With horror-comedy, sometimes the kitchen sink method just works. If you rely too heavily on one aspect over the other, it either stops being scary and is even less funny. When it does work, it’s a fantastic concoction. While most would hold the likes of Scream as the best of the bunch, they probably haven’t seen Peter Jackson’s early works: Dead Alive and Bad Taste. Most recently, we’ve been treated to the likes of Tucker & Dale vs. Evil, The Cabin in the Woods, and You’re Next. The one thing these films need to be is a wild ride, and writer/director Gerard Johnstone’s debut Housebound (now available on Blu-ray exclusively on Amazon.com from XLrator Media) finds just the right balance across the board.
Kylie Bucknell (Morgana O’Reilly) is having a bad night. While attempting to rob an ATM, her cohort has knocked himself unconscious, and she winds up high centering the getaway car. Sentenced to eight-months of house arrest, Kylie is sent to live with her overbearing mum Miriam (Rima Te Wiata) and step-father Graeme (Ross Harper). Straddled with an ankle monitor, Kylie quickly learns that Miriam thinks her house is haunted after overhearing her call in to a paranormal radio show. It’s not soon after that Kylie begins to also hear bumps in the night, and she may have more to fear than land lines and dial-up internet.
If there’s one thing holding back XLrator’s transfer, it’s their continuing use of 25GB discs. If their films had more space to breathe, they’d have some technically flawless transfers on their hands. As it stands, Housebound winds up with the single anomaly of banding creeping in and in the oddest place you’d imagine: a bathroom ceiling. Thankfully, blacks are inky when necessary but leave plenty of shadow delineation with no crush whatsoever. Skin tones on the yellow side, but seems to be a post-production color correction because whenever blood finally spurts – or police car lights flash – they really pop, and never, well, bleed. And detail is excellent throughout, helping add extra creepiness to the house.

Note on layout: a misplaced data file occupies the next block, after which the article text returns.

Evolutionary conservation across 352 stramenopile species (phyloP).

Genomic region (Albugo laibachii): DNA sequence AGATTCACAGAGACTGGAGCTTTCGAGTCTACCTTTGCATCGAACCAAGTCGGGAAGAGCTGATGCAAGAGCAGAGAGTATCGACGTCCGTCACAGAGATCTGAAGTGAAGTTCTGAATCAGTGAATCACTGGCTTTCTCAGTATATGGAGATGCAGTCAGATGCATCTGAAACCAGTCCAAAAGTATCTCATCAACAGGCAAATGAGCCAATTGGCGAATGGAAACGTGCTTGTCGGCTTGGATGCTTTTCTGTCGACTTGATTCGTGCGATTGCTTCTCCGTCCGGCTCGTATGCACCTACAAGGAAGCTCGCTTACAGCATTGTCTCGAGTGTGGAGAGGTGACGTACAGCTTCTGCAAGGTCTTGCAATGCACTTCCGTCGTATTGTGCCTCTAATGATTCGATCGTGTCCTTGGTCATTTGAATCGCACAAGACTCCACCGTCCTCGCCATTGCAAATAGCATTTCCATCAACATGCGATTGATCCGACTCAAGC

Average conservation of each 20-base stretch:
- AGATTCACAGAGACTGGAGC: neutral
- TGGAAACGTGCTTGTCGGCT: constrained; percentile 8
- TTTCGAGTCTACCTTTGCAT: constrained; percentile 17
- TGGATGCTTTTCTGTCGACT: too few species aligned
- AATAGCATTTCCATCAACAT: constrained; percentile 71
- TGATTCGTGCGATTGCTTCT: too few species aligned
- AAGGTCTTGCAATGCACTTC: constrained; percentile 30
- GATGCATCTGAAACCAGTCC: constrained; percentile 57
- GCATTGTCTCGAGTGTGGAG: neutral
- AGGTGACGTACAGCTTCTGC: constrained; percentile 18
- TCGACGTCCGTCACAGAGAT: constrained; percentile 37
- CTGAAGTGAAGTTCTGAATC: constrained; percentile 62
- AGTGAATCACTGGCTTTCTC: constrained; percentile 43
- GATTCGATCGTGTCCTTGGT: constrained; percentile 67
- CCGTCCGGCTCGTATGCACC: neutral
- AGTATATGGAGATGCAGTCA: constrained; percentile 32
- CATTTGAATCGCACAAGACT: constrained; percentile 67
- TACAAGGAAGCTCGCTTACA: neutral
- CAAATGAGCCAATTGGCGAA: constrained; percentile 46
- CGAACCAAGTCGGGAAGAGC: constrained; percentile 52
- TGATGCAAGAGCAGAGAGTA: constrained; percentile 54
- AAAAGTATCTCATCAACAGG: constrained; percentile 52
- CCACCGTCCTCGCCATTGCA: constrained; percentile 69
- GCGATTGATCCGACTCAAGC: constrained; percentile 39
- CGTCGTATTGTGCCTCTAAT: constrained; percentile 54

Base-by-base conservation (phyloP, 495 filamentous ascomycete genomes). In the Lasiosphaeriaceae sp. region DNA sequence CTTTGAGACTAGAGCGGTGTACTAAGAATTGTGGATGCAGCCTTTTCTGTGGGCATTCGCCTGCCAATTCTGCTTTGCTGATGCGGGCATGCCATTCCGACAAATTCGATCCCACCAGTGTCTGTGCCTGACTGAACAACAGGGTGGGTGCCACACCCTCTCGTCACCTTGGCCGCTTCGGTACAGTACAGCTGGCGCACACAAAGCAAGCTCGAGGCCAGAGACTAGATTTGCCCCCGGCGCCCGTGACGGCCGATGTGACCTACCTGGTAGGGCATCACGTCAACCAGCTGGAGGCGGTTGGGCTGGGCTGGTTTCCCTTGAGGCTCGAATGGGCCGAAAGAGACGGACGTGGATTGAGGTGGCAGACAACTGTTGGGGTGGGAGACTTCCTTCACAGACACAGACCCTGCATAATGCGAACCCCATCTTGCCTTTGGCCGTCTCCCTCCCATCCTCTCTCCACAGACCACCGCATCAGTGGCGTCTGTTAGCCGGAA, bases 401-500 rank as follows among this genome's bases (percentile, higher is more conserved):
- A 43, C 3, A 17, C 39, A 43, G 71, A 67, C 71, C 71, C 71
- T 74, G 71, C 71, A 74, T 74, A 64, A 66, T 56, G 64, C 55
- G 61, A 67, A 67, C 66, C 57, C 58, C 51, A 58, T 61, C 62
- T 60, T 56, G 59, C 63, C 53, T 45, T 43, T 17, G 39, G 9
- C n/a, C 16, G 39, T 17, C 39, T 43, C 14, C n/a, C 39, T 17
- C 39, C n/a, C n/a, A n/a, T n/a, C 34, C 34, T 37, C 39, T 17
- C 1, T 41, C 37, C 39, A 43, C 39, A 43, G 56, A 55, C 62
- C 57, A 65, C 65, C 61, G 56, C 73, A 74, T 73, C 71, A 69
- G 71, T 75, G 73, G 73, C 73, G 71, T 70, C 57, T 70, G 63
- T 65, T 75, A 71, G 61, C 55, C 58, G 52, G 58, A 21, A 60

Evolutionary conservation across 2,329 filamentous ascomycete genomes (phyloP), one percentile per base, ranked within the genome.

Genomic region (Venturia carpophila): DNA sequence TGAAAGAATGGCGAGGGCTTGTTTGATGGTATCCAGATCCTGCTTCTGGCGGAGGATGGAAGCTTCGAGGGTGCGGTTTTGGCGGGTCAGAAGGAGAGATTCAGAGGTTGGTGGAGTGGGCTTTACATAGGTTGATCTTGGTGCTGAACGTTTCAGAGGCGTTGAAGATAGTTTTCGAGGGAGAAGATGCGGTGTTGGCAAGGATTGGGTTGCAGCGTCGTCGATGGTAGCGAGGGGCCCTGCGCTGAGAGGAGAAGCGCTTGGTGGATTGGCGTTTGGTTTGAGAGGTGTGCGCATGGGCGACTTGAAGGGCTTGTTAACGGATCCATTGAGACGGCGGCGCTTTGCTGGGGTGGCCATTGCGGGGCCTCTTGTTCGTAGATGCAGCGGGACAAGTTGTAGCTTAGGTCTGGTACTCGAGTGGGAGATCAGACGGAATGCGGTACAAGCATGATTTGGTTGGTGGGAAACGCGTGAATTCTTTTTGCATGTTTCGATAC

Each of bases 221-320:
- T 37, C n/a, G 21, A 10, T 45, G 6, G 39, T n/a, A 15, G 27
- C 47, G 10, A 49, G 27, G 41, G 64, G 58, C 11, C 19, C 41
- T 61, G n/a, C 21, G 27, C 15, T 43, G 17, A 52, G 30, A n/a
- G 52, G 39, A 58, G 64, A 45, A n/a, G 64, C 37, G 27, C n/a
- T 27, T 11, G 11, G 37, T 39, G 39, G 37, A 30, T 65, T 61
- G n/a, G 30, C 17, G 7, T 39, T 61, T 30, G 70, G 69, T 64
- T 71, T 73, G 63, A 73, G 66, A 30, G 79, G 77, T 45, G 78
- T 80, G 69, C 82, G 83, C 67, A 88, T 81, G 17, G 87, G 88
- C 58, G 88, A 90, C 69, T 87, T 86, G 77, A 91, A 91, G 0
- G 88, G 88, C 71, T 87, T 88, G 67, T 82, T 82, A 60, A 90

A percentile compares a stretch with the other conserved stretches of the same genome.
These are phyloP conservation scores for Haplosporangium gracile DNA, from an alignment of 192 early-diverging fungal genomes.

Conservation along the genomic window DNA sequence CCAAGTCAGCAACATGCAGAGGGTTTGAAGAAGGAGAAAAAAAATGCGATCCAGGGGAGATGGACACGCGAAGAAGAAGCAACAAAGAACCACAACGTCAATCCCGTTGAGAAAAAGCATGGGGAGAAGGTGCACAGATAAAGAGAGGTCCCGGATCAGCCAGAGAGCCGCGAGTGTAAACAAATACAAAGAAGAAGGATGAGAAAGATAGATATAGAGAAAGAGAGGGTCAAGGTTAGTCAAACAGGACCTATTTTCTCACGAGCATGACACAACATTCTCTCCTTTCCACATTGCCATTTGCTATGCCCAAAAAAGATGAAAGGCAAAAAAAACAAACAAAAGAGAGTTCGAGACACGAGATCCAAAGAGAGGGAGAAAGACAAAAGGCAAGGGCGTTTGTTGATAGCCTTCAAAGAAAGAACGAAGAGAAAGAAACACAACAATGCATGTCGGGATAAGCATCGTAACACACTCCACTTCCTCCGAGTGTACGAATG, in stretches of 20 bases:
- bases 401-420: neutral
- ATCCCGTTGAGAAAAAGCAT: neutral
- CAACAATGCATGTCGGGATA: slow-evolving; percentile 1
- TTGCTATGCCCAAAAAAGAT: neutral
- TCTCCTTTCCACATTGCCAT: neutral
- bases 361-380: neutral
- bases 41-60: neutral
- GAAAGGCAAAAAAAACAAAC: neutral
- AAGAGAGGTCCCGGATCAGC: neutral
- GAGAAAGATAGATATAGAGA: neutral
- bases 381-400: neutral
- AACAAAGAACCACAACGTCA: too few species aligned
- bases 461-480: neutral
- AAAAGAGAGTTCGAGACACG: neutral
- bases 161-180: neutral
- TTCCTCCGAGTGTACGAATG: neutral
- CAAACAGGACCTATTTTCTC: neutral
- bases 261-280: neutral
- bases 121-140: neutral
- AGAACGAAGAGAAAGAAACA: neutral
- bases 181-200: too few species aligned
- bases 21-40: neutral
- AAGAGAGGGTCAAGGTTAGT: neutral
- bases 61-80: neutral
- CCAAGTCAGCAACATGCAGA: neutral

As for the 5.1 DTS-HD Master Audio track, dialogue may be a little on the muddled side, but it’s never overwhelmed by music or sound effects. Something that comes in handy as there are plenty of verbal gags to along with the atmospherics. Directionality is precise with each creak and groan right where it would be as if you were the characters onscreen. Bass also makes for some fun jump moments and English subtitles are available.
The special features may be on the slim side, but do add plenty of behind the scenes and lots of spoilers. The “Commentary By the Filmmakers” consists of director Johnstone, producer Luke Sharpe, and executive producer Ant Timson. Offering up a rowdy and rambunctious affair, they offer lots of tidbits about the whole process. A collection of “Deleted Scenes” (3:59) include on-screen explanations as to their being cut and include “2nd Dinner Table Scene,” “Peanut Butter,” and “Stairwell Argument.”
Housebound finds fantastic ways to spoof the standard haunted house film while finding new ground. And just when you think you have it all figured out, director Johnstone throws another curveball at the audience. O’Reilly gets a lot of mileage out of simple facial expressions as she becomes more bewildered with the circumstance, ghostbusting security expert Amos (Glen-Paul Waru) gets plenty of hilarious one-liners, and Miriam puts her deadpan delivery to brilliant use. While the ending seems to keep going and going, don’t worry, it all winds up fitting together perfectly by the time the credits roll. There’s a nice mystery abound and Housebound is a hilarious goosebump-inducing funhouse of a film.
Picture courtesy XLrator Media